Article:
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I have set up auto archive indexing, as soon as the bot has run the word "Archives" on the archive box will link to an index of the archives. I also added the link to the move discussion notice template at the top of the page. If desired I can create a section with P64's contents list and mark it do not archive so it will remain on this page. - - MrBill3 (talk) 08:52, 29 October 2013 (UTC)
A lot of outright wrong and outdated information in this article
For example, the medieval sections states that Kabbalah speculation was the origin of medieval magic and the first grimoires in the 13th century. ARE YOU KIDDING ME? I can only assume whoever wrote this is referring to outdated and no longer scholastically accepted theories surrounding Kabbalah as can be found in books like 'Ritual Magic' by Butler (this book itself is about 50-60 years old). Kabbalah had almost no impact on European Chrisitan Occultism till such thinkers as Pico and the expulsion of the Jews from Spain in 1492. The influx of Kabbalah (with its own Neoplatonic heritage) was one of the significant turning points in Renaissance magic.
Medieval magic can be divided into two main categories: image magic descending ultimately from the influx of Arabic texts in the 12 and 13th centuries such as the Picatrix (with this type of magic mostly being treated as a form of natural science); and ritual magic descending from the corruption of Christian liturgical practices and influenced by the "Testament of Solomon" (which is significantly different from and not related to the Kabbalah) and the Byzantine "Hygromantia".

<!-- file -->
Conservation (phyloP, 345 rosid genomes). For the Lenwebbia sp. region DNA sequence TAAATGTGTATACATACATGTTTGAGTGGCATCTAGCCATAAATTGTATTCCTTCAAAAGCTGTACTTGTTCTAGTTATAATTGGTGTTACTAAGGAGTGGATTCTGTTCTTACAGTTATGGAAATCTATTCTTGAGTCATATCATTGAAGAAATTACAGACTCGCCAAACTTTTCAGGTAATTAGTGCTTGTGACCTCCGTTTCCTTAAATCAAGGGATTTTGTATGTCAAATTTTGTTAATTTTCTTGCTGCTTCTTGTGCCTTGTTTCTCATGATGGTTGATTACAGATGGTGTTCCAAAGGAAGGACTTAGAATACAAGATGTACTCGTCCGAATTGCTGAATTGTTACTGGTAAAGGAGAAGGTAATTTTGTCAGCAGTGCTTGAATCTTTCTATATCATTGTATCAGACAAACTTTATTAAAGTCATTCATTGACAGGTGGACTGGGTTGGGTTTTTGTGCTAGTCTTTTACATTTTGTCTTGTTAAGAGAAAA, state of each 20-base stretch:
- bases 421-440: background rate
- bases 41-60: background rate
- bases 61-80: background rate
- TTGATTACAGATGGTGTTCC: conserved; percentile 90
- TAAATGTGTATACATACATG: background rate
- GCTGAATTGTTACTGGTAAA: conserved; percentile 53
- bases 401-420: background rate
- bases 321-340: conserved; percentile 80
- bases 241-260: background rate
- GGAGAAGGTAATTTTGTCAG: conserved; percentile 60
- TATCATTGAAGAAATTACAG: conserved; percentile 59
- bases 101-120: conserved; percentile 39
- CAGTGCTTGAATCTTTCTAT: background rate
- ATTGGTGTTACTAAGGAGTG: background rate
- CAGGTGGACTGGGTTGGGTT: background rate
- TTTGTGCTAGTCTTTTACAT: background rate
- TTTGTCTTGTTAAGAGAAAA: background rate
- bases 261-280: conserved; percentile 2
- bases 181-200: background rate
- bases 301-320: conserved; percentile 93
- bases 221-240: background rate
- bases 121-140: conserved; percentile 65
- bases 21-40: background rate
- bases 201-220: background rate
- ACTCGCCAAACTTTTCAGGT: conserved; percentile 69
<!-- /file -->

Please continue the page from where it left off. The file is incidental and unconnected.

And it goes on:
For sources see Frank Klaassen, Sarah Iles Johnson, Gershom Scholem, Nicolas Weill-Parot.
This comment added with sig and time stamp to facilitate archiving. - - MrBill3 (talk) 16:48, 26 October 2013 (UTC)
Goodness what a long article. But, according to current markup, it must get longer. The ultimate answer to length is to break the article up. That requires an exhaustive review. While we are reviewing, the note formatting does not utilize methods for reducing repetition. The main example is reciting the same books for different page numbers. I suggest the harvard system, which I always use. Look up template:harvnb for a lead into more info, or use the help system. I suppose these suggestions are so far entirely for general design and formatting. I have not looked at the content at all. I suppose I am saying the article needs a unifying hand. I admit it is likely to be a big project on WP. One final thing. There are some complaints above that the phraseology allows the possibility of editorial belief in magic. For myself I think that is tolerable, even desirable. Who are we to say that magic is not true? I agree that editorial distancing is desirable. On the other hand I have so often seen a concept presented in language that says in essence it is already wrong. That is biased writing, a worse sin against objectivity.Botteville (talk) 06:01, 1 March 2015 (UTC)
Wikipedia is an academic encyclopedia. An academic encyclopedia by definition must be in accord with current scientific knowledge. Other topics are labelled appropriately with terms such as belief, pseudoscience, fringe theory, paranormal, and supernatural. If you do not agree with the scientific method, academic knowledge, or peer-reviewed research then much of wikipedia is probably not for you. Refer to Wikipedia:Fringe_theories, in particular read the following quote. Repliedthemockturtle (talk) 03:40, 26 June 2015 (UTC)
Proposals which are generally considered pseudoscience by the scientific community, such as astrology, may properly contain that information and may be categorized as pseudoscience.
So, uh, I actually can't find "pseudoscience" in the page. Did I spell it wrong when searching? No, I don't think so. Maybe it said that in March, when Botteville wrote that?